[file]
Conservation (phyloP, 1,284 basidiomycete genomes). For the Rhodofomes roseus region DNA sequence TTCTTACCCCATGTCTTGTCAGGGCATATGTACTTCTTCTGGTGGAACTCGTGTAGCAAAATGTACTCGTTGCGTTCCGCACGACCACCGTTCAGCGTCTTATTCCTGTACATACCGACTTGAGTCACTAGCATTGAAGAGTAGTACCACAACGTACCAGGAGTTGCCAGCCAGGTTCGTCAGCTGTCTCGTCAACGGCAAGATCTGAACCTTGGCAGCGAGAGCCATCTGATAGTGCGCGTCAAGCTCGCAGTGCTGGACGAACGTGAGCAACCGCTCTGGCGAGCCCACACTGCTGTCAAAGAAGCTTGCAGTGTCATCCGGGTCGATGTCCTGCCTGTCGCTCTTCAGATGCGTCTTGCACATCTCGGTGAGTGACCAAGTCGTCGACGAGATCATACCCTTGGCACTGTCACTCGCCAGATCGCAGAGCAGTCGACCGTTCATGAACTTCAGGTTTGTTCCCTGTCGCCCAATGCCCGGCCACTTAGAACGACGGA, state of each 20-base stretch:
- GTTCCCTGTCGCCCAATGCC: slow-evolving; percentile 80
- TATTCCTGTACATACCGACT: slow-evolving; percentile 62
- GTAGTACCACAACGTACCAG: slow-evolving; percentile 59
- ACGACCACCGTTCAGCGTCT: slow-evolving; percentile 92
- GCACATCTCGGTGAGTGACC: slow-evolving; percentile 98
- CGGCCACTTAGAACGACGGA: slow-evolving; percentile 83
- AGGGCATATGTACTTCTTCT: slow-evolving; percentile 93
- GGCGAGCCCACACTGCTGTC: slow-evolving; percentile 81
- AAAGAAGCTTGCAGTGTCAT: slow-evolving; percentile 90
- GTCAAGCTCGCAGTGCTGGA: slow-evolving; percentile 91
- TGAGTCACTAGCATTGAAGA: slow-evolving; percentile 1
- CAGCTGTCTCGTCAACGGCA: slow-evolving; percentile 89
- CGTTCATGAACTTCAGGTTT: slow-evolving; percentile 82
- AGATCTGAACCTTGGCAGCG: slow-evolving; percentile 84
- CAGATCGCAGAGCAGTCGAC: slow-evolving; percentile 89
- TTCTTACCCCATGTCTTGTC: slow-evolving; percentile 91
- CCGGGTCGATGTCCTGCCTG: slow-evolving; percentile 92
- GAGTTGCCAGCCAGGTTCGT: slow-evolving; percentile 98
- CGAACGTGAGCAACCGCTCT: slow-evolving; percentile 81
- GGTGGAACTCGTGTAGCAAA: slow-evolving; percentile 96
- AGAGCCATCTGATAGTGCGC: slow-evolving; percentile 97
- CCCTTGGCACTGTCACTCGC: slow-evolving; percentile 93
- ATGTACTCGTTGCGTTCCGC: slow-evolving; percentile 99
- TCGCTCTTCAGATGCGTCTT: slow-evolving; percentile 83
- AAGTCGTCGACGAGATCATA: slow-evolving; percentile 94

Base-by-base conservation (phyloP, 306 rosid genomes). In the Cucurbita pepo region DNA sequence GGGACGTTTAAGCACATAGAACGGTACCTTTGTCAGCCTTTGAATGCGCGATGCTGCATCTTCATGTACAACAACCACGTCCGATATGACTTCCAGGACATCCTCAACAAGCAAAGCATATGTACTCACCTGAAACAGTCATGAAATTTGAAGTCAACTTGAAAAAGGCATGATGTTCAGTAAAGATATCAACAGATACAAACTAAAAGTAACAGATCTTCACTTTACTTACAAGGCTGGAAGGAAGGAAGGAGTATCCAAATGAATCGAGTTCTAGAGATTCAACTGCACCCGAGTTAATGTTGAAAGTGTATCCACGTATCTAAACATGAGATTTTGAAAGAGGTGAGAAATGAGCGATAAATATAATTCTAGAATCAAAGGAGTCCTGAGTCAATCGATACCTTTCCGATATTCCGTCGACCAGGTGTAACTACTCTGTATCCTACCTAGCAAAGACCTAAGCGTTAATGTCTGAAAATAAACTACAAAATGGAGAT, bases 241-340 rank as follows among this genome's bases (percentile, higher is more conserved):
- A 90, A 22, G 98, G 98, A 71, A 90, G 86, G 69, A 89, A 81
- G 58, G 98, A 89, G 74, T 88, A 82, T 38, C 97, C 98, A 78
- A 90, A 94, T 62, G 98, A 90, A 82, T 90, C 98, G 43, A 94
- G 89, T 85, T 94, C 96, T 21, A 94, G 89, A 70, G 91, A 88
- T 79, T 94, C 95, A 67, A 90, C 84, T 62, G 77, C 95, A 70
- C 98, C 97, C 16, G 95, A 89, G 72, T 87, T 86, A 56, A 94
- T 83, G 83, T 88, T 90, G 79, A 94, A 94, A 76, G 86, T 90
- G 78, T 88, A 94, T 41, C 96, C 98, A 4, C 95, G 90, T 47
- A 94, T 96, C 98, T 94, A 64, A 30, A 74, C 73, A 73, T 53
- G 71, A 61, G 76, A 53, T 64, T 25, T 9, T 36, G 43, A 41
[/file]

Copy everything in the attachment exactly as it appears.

Conservation (phyloP, 1,284 basidiomycete genomes). For the Rhodofomes roseus region DNA sequence TTCTTACCCCATGTCTTGTCAGGGCATATGTACTTCTTCTGGTGGAACTCGTGTAGCAAAATGTACTCGTTGCGTTCCGCACGACCACCGTTCAGCGTCTTATTCCTGTACATACCGACTTGAGTCACTAGCATTGAAGAGTAGTACCACAACGTACCAGGAGTTGCCAGCCAGGTTCGTCAGCTGTCTCGTCAACGGCAAGATCTGAACCTTGGCAGCGAGAGCCATCTGATAGTGCGCGTCAAGCTCGCAGTGCTGGACGAACGTGAGCAACCGCTCTGGCGAGCCCACACTGCTGTCAAAGAAGCTTGCAGTGTCATCCGGGTCGATGTCCTGCCTGTCGCTCTTCAGATGCGTCTTGCACATCTCGGTGAGTGACCAAGTCGTCGACGAGATCATACCCTTGGCACTGTCACTCGCCAGATCGCAGAGCAGTCGACCGTTCATGAACTTCAGGTTTGTTCCCTGTCGCCCAATGCCCGGCCACTTAGAACGACGGA, state of each 20-base stretch:
- GTTCCCTGTCGCCCAATGCC: slow-evolving; percentile 80
- TATTCCTGTACATACCGACT: slow-evolving; percentile 62
- GTAGTACCACAACGTACCAG: slow-evolving; percentile 59
- ACGACCACCGTTCAGCGTCT: slow-evolving; percentile 92
- GCACATCTCGGTGAGTGACC: slow-evolving; percentile 98
- CGGCCACTTAGAACGACGGA: slow-evolving; percentile 83
- AGGGCATATGTACTTCTTCT: slow-evolving; percentile 93
- GGCGAGCCCACACTGCTGTC: slow-evolving; percentile 81
- AAAGAAGCTTGCAGTGTCAT: slow-evolving; percentile 90
- GTCAAGCTCGCAGTGCTGGA: slow-evolving; percentile 91
- TGAGTCACTAGCATTGAAGA: slow-evolving; percentile 1
- CAGCTGTCTCGTCAACGGCA: slow-evolving; percentile 89
- CGTTCATGAACTTCAGGTTT: slow-evolving; percentile 82
- AGATCTGAACCTTGGCAGCG: slow-evolving; percentile 84
- CAGATCGCAGAGCAGTCGAC: slow-evolving; percentile 89
- TTCTTACCCCATGTCTTGTC: slow-evolving; percentile 91
- CCGGGTCGATGTCCTGCCTG: slow-evolving; percentile 92
- GAGTTGCCAGCCAGGTTCGT: slow-evolving; percentile 98
- CGAACGTGAGCAACCGCTCT: slow-evolving; percentile 81
- GGTGGAACTCGTGTAGCAAA: slow-evolving; percentile 96
- AGAGCCATCTGATAGTGCGC: slow-evolving; percentile 97
- CCCTTGGCACTGTCACTCGC: slow-evolving; percentile 93
- ATGTACTCGTTGCGTTCCGC: slow-evolving; percentile 99
- TCGCTCTTCAGATGCGTCTT: slow-evolving; percentile 83
- AAGTCGTCGACGAGATCATA: slow-evolving; percentile 94

Base-by-base conservation (phyloP, 306 rosid genomes). In the Cucurbita pepo region DNA sequence GGGACGTTTAAGCACATAGAACGGTACCTTTGTCAGCCTTTGAATGCGCGATGCTGCATCTTCATGTACAACAACCACGTCCGATATGACTTCCAGGACATCCTCAACAAGCAAAGCATATGTACTCACCTGAAACAGTCATGAAATTTGAAGTCAACTTGAAAAAGGCATGATGTTCAGTAAAGATATCAACAGATACAAACTAAAAGTAACAGATCTTCACTTTACTTACAAGGCTGGAAGGAAGGAAGGAGTATCCAAATGAATCGAGTTCTAGAGATTCAACTGCACCCGAGTTAATGTTGAAAGTGTATCCACGTATCTAAACATGAGATTTTGAAAGAGGTGAGAAATGAGCGATAAATATAATTCTAGAATCAAAGGAGTCCTGAGTCAATCGATACCTTTCCGATATTCCGTCGACCAGGTGTAACTACTCTGTATCCTACCTAGCAAAGACCTAAGCGTTAATGTCTGAAAATAAACTACAAAATGGAGAT, bases 241-340 rank as follows among this genome's bases (percentile, higher is more conserved):
- A 90, A 22, G 98, G 98, A 71, A 90, G 86, G 69, A 89, A 81
- G 58, G 98, A 89, G 74, T 88, A 82, T 38, C 97, C 98, A 78
- A 90, A 94, T 62, G 98, A 90, A 82, T 90, C 98, G 43, A 94
- G 89, T 85, T 94, C 96, T 21, A 94, G 89, A 70, G 91, A 88
- T 79, T 94, C 95, A 67, A 90, C 84, T 62, G 77, C 95, A 70
- C 98, C 97, C 16, G 95, A 89, G 72, T 87, T 86, A 56, A 94
- T 83, G 83, T 88, T 90, G 79, A 94, A 94, A 76, G 86, T 90
- G 78, T 88, A 94, T 41, C 96, C 98, A 4, C 95, G 90, T 47
- A 94, T 96, C 98, T 94, A 64, A 30, A 74, C 73, A 73, T 53
- G 71, A 61, G 76, A 53, T 64, T 25, T 9, T 36, G 43, A 41